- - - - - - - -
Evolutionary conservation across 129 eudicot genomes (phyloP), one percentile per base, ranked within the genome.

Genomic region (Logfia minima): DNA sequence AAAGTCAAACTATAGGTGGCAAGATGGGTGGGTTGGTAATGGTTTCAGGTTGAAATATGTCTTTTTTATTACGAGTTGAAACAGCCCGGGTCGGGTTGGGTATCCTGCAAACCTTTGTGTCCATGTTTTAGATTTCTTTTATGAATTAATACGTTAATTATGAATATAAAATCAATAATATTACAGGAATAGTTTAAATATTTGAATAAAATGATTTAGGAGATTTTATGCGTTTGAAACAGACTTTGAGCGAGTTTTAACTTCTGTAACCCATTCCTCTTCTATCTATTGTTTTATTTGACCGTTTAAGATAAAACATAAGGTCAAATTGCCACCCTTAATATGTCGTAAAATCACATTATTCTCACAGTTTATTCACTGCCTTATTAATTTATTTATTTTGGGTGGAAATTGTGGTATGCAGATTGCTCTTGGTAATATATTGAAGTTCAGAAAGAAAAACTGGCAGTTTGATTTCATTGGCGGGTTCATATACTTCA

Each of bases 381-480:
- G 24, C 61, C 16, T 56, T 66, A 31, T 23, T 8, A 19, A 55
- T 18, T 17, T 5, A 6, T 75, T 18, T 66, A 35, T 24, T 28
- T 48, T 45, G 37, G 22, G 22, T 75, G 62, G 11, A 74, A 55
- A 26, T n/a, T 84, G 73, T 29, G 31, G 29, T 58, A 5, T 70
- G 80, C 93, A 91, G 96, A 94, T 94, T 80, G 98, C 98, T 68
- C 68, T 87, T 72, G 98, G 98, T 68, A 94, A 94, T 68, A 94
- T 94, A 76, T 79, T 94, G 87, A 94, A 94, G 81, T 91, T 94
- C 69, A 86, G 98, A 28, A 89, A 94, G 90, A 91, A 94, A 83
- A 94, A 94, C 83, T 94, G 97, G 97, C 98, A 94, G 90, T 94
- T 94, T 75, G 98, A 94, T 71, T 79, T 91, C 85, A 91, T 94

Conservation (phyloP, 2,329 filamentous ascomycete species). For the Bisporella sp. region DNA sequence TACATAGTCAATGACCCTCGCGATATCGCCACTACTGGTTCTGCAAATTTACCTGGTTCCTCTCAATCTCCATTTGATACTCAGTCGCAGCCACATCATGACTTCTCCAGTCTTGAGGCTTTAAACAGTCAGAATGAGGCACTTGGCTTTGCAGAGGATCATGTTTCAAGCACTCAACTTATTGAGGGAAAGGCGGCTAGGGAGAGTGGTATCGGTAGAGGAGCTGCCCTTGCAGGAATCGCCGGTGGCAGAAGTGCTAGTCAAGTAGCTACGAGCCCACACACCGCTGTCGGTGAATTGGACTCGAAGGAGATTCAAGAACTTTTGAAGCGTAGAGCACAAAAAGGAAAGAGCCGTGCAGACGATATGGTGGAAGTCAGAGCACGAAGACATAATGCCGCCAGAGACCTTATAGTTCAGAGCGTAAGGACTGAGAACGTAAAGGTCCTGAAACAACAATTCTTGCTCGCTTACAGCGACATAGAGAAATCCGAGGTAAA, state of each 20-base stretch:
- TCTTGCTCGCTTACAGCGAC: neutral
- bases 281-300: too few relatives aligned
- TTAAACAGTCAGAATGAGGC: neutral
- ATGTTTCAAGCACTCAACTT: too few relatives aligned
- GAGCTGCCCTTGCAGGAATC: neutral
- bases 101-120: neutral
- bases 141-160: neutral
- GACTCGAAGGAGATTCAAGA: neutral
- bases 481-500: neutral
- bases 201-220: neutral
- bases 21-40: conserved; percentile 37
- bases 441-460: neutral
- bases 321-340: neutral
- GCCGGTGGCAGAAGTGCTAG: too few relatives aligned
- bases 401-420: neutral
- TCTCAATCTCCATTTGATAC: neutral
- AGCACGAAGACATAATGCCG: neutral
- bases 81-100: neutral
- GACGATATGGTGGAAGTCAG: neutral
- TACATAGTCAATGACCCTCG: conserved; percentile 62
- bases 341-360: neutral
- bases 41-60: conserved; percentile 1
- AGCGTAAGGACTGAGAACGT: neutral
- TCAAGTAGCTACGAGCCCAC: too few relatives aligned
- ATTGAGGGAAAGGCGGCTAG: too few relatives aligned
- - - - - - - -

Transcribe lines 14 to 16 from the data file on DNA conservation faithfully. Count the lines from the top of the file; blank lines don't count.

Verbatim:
Conservation (phyloP, 2,329 filamentous ascomycete species). For the Bisporella sp. region DNA sequence TACATAGTCAATGACCCTCGCGATATCGCCACTACTGGTTCTGCAAATTTACCTGGTTCCTCTCAATCTCCATTTGATACTCAGTCGCAGCCACATCATGACTTCTCCAGTCTTGAGGCTTTAAACAGTCAGAATGAGGCACTTGGCTTTGCAGAGGATCATGTTTCAAGCACTCAACTTATTGAGGGAAAGGCGGCTAGGGAGAGTGGTATCGGTAGAGGAGCTGCCCTTGCAGGAATCGCCGGTGGCAGAAGTGCTAGTCAAGTAGCTACGAGCCCACACACCGCTGTCGGTGAATTGGACTCGAAGGAGATTCAAGAACTTTTGAAGCGTAGAGCACAAAAAGGAAAGAGCCGTGCAGACGATATGGTGGAAGTCAGAGCACGAAGACATAATGCCGCCAGAGACCTTATAGTTCAGAGCGTAAGGACTGAGAACGTAAAGGTCCTGAAACAACAATTCTTGCTCGCTTACAGCGACATAGAGAAATCCGAGGTAAA, state of each 20-base stretch:
- TCTTGCTCGCTTACAGCGAC: neutral
- bases 281-300: too few relatives aligned